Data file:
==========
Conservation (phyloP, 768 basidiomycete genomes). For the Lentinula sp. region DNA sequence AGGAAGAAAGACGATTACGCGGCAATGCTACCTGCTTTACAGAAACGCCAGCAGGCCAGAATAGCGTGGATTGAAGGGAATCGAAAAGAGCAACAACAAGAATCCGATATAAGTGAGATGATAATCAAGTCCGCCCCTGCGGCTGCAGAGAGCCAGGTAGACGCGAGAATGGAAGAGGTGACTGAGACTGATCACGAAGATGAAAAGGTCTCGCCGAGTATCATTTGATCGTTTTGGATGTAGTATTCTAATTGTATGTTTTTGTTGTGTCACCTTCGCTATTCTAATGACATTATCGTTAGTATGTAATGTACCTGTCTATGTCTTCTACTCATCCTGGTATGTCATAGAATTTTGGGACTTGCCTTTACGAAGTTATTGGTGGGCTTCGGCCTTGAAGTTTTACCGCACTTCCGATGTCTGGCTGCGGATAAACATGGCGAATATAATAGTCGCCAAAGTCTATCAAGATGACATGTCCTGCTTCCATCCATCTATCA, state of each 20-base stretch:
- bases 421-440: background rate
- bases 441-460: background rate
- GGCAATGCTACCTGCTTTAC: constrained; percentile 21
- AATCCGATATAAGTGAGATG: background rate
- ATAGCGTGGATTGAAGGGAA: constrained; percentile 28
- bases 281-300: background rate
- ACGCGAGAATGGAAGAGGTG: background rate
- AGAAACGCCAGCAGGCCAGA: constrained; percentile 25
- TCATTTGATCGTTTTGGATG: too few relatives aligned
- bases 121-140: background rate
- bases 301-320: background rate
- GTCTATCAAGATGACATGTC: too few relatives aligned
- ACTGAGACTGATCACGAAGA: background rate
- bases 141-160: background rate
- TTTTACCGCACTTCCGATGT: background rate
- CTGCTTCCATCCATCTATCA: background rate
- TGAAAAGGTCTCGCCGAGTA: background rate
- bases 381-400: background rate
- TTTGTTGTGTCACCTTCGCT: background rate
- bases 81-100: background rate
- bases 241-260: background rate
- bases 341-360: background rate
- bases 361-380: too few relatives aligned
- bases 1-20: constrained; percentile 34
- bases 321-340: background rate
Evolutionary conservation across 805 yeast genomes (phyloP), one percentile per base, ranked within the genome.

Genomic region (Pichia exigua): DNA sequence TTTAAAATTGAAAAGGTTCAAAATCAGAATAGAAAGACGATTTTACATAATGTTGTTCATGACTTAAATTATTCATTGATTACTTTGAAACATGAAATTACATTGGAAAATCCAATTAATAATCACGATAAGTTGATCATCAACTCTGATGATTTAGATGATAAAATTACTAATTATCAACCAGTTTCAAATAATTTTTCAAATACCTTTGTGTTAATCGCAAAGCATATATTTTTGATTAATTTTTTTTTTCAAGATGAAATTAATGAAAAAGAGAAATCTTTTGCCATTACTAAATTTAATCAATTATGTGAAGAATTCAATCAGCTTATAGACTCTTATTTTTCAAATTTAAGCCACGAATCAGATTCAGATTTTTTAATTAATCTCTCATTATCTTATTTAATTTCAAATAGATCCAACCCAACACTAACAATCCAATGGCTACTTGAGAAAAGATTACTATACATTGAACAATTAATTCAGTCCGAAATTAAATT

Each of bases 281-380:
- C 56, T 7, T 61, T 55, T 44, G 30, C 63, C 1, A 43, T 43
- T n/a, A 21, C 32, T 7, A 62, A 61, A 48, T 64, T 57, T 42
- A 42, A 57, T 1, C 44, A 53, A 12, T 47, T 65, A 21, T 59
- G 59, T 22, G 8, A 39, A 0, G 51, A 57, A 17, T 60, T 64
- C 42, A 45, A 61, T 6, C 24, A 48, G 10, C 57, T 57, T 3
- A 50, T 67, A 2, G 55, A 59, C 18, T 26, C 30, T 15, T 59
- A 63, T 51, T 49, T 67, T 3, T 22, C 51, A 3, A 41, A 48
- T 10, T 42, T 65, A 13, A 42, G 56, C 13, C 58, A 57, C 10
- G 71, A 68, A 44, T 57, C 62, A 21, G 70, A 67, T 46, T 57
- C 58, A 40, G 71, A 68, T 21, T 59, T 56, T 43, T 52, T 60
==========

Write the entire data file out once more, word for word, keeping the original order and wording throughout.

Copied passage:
Conservation (phyloP, 768 basidiomycete genomes). For the Lentinula sp. region DNA sequence AGGAAGAAAGACGATTACGCGGCAATGCTACCTGCTTTACAGAAACGCCAGCAGGCCAGAATAGCGTGGATTGAAGGGAATCGAAAAGAGCAACAACAAGAATCCGATATAAGTGAGATGATAATCAAGTCCGCCCCTGCGGCTGCAGAGAGCCAGGTAGACGCGAGAATGGAAGAGGTGACTGAGACTGATCACGAAGATGAAAAGGTCTCGCCGAGTATCATTTGATCGTTTTGGATGTAGTATTCTAATTGTATGTTTTTGTTGTGTCACCTTCGCTATTCTAATGACATTATCGTTAGTATGTAATGTACCTGTCTATGTCTTCTACTCATCCTGGTATGTCATAGAATTTTGGGACTTGCCTTTACGAAGTTATTGGTGGGCTTCGGCCTTGAAGTTTTACCGCACTTCCGATGTCTGGCTGCGGATAAACATGGCGAATATAATAGTCGCCAAAGTCTATCAAGATGACATGTCCTGCTTCCATCCATCTATCA, state of each 20-base stretch:
- bases 421-440: background rate
- bases 441-460: background rate
- GGCAATGCTACCTGCTTTAC: constrained; percentile 21
- AATCCGATATAAGTGAGATG: background rate
- ATAGCGTGGATTGAAGGGAA: constrained; percentile 28
- bases 281-300: background rate
- ACGCGAGAATGGAAGAGGTG: background rate
- AGAAACGCCAGCAGGCCAGA: constrained; percentile 25
- TCATTTGATCGTTTTGGATG: too few relatives aligned
- bases 121-140: background rate
- bases 301-320: background rate
- GTCTATCAAGATGACATGTC: too few relatives aligned
- ACTGAGACTGATCACGAAGA: background rate
- bases 141-160: background rate
- TTTTACCGCACTTCCGATGT: background rate
- CTGCTTCCATCCATCTATCA: background rate
- TGAAAAGGTCTCGCCGAGTA: background rate
- bases 381-400: background rate
- TTTGTTGTGTCACCTTCGCT: background rate
- bases 81-100: background rate
- bases 241-260: background rate
- bases 341-360: background rate
- bases 361-380: too few relatives aligned
- bases 1-20: constrained; percentile 34
- bases 321-340: background rate
Evolutionary conservation across 805 yeast genomes (phyloP), one percentile per base, ranked within the genome.

Genomic region (Pichia exigua): DNA sequence TTTAAAATTGAAAAGGTTCAAAATCAGAATAGAAAGACGATTTTACATAATGTTGTTCATGACTTAAATTATTCATTGATTACTTTGAAACATGAAATTACATTGGAAAATCCAATTAATAATCACGATAAGTTGATCATCAACTCTGATGATTTAGATGATAAAATTACTAATTATCAACCAGTTTCAAATAATTTTTCAAATACCTTTGTGTTAATCGCAAAGCATATATTTTTGATTAATTTTTTTTTTCAAGATGAAATTAATGAAAAAGAGAAATCTTTTGCCATTACTAAATTTAATCAATTATGTGAAGAATTCAATCAGCTTATAGACTCTTATTTTTCAAATTTAAGCCACGAATCAGATTCAGATTTTTTAATTAATCTCTCATTATCTTATTTAATTTCAAATAGATCCAACCCAACACTAACAATCCAATGGCTACTTGAGAAAAGATTACTATACATTGAACAATTAATTCAGTCCGAAATTAAATT

Each of bases 281-380:
- C 56, T 7, T 61, T 55, T 44, G 30, C 63, C 1, A 43, T 43
- T n/a, A 21, C 32, T 7, A 62, A 61, A 48, T 64, T 57, T 42
- A 42, A 57, T 1, C 44, A 53, A 12, T 47, T 65, A 21, T 59
- G 59, T 22, G 8, A 39, A 0, G 51, A 57, A 17, T 60, T 64
- C 42, A 45, A 61, T 6, C 24, A 48, G 10, C 57, T 57, T 3
- A 50, T 67, A 2, G 55, A 59, C 18, T 26, C 30, T 15, T 59
- A 63, T 51, T 49, T 67, T 3, T 22, C 51, A 3, A 41, A 48
- T 10, T 42, T 65, A 13, A 42, G 56, C 13, C 58, A 57, C 10
- G 71, A 68, A 44, T 57, C 62, A 21, G 70, A 67, T 46, T 57
- C 58, A 40, G 71, A 68, T 21, T 59, T 56, T 43, T 52, T 60